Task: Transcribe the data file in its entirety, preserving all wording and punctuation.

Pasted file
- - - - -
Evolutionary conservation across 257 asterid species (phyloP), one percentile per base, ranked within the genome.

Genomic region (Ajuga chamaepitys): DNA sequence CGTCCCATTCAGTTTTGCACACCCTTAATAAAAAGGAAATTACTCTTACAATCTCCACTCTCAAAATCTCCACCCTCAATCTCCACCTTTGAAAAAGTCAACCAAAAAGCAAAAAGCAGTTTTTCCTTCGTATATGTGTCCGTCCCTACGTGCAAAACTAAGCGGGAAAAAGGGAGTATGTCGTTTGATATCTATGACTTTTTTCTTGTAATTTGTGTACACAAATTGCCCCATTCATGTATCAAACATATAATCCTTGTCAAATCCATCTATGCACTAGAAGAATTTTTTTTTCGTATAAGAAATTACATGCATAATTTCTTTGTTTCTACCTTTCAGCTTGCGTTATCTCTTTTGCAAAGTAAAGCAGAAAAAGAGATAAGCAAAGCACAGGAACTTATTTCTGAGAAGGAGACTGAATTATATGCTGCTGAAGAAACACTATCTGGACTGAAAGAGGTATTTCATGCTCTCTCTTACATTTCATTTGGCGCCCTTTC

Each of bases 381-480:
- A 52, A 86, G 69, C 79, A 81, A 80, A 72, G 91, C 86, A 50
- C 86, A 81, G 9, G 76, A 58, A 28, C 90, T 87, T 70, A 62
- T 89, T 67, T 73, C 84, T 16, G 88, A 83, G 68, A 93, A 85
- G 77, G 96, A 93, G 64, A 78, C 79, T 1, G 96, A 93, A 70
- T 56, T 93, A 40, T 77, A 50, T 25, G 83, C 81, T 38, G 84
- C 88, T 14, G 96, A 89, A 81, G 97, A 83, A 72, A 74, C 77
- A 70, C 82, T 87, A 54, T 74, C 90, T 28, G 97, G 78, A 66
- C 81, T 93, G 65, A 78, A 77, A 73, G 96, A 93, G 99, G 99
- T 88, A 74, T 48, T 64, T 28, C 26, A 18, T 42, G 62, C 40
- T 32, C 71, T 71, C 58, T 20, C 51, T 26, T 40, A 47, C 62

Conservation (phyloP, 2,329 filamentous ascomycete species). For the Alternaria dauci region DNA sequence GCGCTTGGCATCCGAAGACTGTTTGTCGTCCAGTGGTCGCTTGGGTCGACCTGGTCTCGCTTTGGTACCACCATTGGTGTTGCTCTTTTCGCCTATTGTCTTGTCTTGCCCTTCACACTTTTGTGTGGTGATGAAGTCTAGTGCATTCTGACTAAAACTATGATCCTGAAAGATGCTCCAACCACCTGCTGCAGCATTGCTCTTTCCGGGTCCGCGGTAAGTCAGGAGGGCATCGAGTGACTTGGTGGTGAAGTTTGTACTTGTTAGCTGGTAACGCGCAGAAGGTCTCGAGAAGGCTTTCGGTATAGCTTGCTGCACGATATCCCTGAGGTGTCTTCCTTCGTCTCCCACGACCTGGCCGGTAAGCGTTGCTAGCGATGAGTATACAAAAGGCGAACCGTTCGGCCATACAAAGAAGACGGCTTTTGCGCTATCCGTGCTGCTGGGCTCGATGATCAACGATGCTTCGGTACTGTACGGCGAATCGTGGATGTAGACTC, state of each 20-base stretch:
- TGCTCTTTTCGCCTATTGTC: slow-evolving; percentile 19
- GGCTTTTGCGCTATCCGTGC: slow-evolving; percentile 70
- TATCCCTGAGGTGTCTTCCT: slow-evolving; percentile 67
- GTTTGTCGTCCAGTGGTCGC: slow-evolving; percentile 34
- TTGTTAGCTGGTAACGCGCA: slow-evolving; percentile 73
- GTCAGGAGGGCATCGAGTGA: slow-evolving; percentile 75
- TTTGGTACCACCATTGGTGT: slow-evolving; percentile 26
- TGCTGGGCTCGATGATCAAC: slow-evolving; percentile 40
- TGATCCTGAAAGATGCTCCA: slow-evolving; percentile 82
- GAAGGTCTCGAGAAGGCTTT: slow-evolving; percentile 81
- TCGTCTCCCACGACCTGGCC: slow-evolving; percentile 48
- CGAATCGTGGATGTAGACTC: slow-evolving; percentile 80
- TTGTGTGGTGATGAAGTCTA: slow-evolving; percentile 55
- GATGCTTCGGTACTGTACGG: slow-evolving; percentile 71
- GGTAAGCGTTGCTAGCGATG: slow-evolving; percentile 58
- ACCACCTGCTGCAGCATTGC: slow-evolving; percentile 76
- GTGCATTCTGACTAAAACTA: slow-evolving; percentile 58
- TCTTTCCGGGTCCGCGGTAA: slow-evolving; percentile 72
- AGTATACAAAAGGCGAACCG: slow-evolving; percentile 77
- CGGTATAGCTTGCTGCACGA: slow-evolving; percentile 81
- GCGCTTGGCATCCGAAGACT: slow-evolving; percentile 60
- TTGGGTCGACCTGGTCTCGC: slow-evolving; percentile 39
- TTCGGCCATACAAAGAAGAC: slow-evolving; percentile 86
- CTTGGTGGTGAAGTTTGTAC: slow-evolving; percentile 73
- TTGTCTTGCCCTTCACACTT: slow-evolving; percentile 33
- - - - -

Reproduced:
Evolutionary conservation across 257 asterid species (phyloP), one percentile per base, ranked within the genome.

Genomic region (Ajuga chamaepitys): DNA sequence CGTCCCATTCAGTTTTGCACACCCTTAATAAAAAGGAAATTACTCTTACAATCTCCACTCTCAAAATCTCCACCCTCAATCTCCACCTTTGAAAAAGTCAACCAAAAAGCAAAAAGCAGTTTTTCCTTCGTATATGTGTCCGTCCCTACGTGCAAAACTAAGCGGGAAAAAGGGAGTATGTCGTTTGATATCTATGACTTTTTTCTTGTAATTTGTGTACACAAATTGCCCCATTCATGTATCAAACATATAATCCTTGTCAAATCCATCTATGCACTAGAAGAATTTTTTTTTCGTATAAGAAATTACATGCATAATTTCTTTGTTTCTACCTTTCAGCTTGCGTTATCTCTTTTGCAAAGTAAAGCAGAAAAAGAGATAAGCAAAGCACAGGAACTTATTTCTGAGAAGGAGACTGAATTATATGCTGCTGAAGAAACACTATCTGGACTGAAAGAGGTATTTCATGCTCTCTCTTACATTTCATTTGGCGCCCTTTC

Each of bases 381-480:
- A 52, A 86, G 69, C 79, A 81, A 80, A 72, G 91, C 86, A 50
- C 86, A 81, G 9, G 76, A 58, A 28, C 90, T 87, T 70, A 62
- T 89, T 67, T 73, C 84, T 16, G 88, A 83, G 68, A 93, A 85
- G 77, G 96, A 93, G 64, A 78, C 79, T 1, G 96, A 93, A 70
- T 56, T 93, A 40, T 77, A 50, T 25, G 83, C 81, T 38, G 84
- C 88, T 14, G 96, A 89, A 81, G 97, A 83, A 72, A 74, C 77
- A 70, C 82, T 87, A 54, T 74, C 90, T 28, G 97, G 78, A 66
- C 81, T 93, G 65, A 78, A 77, A 73, G 96, A 93, G 99, G 99
- T 88, A 74, T 48, T 64, T 28, C 26, A 18, T 42, G 62, C 40
- T 32, C 71, T 71, C 58, T 20, C 51, T 26, T 40, A 47, C 62

Conservation (phyloP, 2,329 filamentous ascomycete species). For the Alternaria dauci region DNA sequence GCGCTTGGCATCCGAAGACTGTTTGTCGTCCAGTGGTCGCTTGGGTCGACCTGGTCTCGCTTTGGTACCACCATTGGTGTTGCTCTTTTCGCCTATTGTCTTGTCTTGCCCTTCACACTTTTGTGTGGTGATGAAGTCTAGTGCATTCTGACTAAAACTATGATCCTGAAAGATGCTCCAACCACCTGCTGCAGCATTGCTCTTTCCGGGTCCGCGGTAAGTCAGGAGGGCATCGAGTGACTTGGTGGTGAAGTTTGTACTTGTTAGCTGGTAACGCGCAGAAGGTCTCGAGAAGGCTTTCGGTATAGCTTGCTGCACGATATCCCTGAGGTGTCTTCCTTCGTCTCCCACGACCTGGCCGGTAAGCGTTGCTAGCGATGAGTATACAAAAGGCGAACCGTTCGGCCATACAAAGAAGACGGCTTTTGCGCTATCCGTGCTGCTGGGCTCGATGATCAACGATGCTTCGGTACTGTACGGCGAATCGTGGATGTAGACTC, state of each 20-base stretch:
- TGCTCTTTTCGCCTATTGTC: slow-evolving; percentile 19
- GGCTTTTGCGCTATCCGTGC: slow-evolving; percentile 70
- TATCCCTGAGGTGTCTTCCT: slow-evolving; percentile 67
- GTTTGTCGTCCAGTGGTCGC: slow-evolving; percentile 34
- TTGTTAGCTGGTAACGCGCA: slow-evolving; percentile 73
- GTCAGGAGGGCATCGAGTGA: slow-evolving; percentile 75
- TTTGGTACCACCATTGGTGT: slow-evolving; percentile 26
- TGCTGGGCTCGATGATCAAC: slow-evolving; percentile 40
- TGATCCTGAAAGATGCTCCA: slow-evolving; percentile 82
- GAAGGTCTCGAGAAGGCTTT: slow-evolving; percentile 81
- TCGTCTCCCACGACCTGGCC: slow-evolving; percentile 48
- CGAATCGTGGATGTAGACTC: slow-evolving; percentile 80
- TTGTGTGGTGATGAAGTCTA: slow-evolving; percentile 55
- GATGCTTCGGTACTGTACGG: slow-evolving; percentile 71
- GGTAAGCGTTGCTAGCGATG: slow-evolving; percentile 58
- ACCACCTGCTGCAGCATTGC: slow-evolving; percentile 76
- GTGCATTCTGACTAAAACTA: slow-evolving; percentile 58
- TCTTTCCGGGTCCGCGGTAA: slow-evolving; percentile 72
- AGTATACAAAAGGCGAACCG: slow-evolving; percentile 77
- CGGTATAGCTTGCTGCACGA: slow-evolving; percentile 81
- GCGCTTGGCATCCGAAGACT: slow-evolving; percentile 60
- TTGGGTCGACCTGGTCTCGC: slow-evolving; percentile 39
- TTCGGCCATACAAAGAAGAC: slow-evolving; percentile 86
- CTTGGTGGTGAAGTTTGTAC: slow-evolving; percentile 73
- TTGTCTTGCCCTTCACACTT: slow-evolving; percentile 33